The Senate Finance Committee conducted its first hearing of the session on Wednesday, January 23. The hearing on SB 1 (the budget) was focused on Article III (Education), and specifically TEA and the Higher Education Coordinating Board.
Senate Finance Chairman Tommy Williams (R-The Woodlands) laid out the Senate’s projected timeline on the budget. He expects that the bill will be voted out of committee on March 13. Chairman Williams expects the full Senate to adopt their version of the budget on March 18.
The Committee heard testimony from John Heleman, Chief Revenue Estimator for the Comptroller. He explained the Biennial Revenue Estimate of $96.2 billion, plus the $8.8 billion surplus, for a total of $101.4 billion (after the $3.6 billion transfer to the Rainy Day Fund, which will climb to $11.8 without appropriation this biennium).
Overview of Overall Budget
Next, the Director of the Legislative Budget Board (LBB), Ursula Parks, testified on the overall budget and the supplemental appropriations bill (part of which was filed on Thursday as HB 10; the rest to be filed later). That bill provides for a full reversal of the delayed August 2013 Foundation School Program (FSP) payment, which will cost the State $1.8 billion. That bill also includes an additional $317 million to correct some mistakes made in forecasting last session.
Ms. Parks went on to explain that spending limits will guide budget conversations this session whereas the “pay as you go” limit was the concern two years ago. Senator West (D-Dallas) asked if the proposed budget provided funding for the projected enrollment growth in schools as well as the enrollment growth that was not funded in the last biennium. Ms. Parks assured Senator West that enrollment growth was indeed funded last session; it was just done at a lesser per-pupil rate than previous entitlements. All of the LBB’s budget projections assume the per WADA rate funded under current law (which includes the Regular Program Adjustment Factor (RPAF) as well as the reduction Additional State Aid for Tax Reduction (ASATR)).
Chairman Williams provided some highlights of issues he felt were of particular importance relative to Article III. First, he emphasized that the proposed budget funds enrollment (at current law entitlements). He then referenced the intent language from the last legislative session regarding the reduction of ASATR and increase of the Basic Allotment (BA) by explaining that the filed bill picks up where they left off. The amount of reduction to ASATR and related increase to the BA are up for discussion, but Chairman Williams expressed his interest in ensuring that no district is negatively affected by the reduction to ASATR. In fact, he asked LBB staff to prepare estimates for how much the BA would have to increase for various levels of ASATR reduction. The LBB Manager for Article III, Jennifer Schiess, shared that a $200 million reduction to ASATR would have to be accompanied by a $1.6 billion increase to the BA in order for no district to see a negative impact.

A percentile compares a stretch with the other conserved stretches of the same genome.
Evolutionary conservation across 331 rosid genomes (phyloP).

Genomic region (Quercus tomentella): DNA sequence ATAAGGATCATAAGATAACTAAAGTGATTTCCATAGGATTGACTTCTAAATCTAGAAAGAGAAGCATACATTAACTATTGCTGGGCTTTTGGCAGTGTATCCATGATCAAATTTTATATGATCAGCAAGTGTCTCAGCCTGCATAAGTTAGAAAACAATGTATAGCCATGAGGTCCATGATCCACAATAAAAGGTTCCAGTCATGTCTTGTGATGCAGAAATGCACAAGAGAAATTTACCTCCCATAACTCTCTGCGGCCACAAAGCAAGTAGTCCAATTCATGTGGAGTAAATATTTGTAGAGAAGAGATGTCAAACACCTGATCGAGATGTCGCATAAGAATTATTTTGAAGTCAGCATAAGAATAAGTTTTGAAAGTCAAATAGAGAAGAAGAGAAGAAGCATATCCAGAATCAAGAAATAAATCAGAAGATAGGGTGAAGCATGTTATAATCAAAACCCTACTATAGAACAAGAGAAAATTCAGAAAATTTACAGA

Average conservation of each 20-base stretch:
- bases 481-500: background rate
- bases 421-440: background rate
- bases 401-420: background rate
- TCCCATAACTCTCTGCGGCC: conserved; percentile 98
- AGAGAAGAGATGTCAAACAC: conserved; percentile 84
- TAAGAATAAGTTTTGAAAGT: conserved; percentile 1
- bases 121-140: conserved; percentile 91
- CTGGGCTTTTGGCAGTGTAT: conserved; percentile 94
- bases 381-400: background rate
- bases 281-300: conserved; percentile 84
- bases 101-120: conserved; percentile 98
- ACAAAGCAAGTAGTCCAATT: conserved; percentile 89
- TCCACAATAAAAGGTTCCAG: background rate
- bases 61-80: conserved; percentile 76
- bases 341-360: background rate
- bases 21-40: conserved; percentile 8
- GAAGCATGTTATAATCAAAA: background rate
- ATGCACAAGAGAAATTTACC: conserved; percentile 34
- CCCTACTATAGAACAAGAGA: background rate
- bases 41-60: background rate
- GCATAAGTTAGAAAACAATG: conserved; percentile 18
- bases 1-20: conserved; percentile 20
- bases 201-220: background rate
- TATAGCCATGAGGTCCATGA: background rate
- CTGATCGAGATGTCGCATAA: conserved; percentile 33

Chairman Williams went on to say that the $1.4 billion in grants and programs cut last session had not been restored in the filed version of the budget and that he felt it might be wise to put invest that $1.4 billion in the BA in order to fulfill the expressed intent of phasing out ASATR rather than restoring the grants and programs.
Ms. Schiess presented an overview of the provisions in Article III relating to TEA. She reported that the proposed budget includes the assumption that district property values will grow by 3 percent in the next biennium. LBB also assumes that 40 school districts will pass Tax Ratification Elections (TREs) each year of the biennium, which increases costs for the FSP.
In terms of the reductions to entitlement that were applied last session, Ms. Schiess informed the Committee that bringing the RPAF back to 1 from the current 0.98 adjustment would cost $525 million per year. She also spoke of ASATR and stated that the 0.9235 reduction applied to ASATR affected 810 school districts.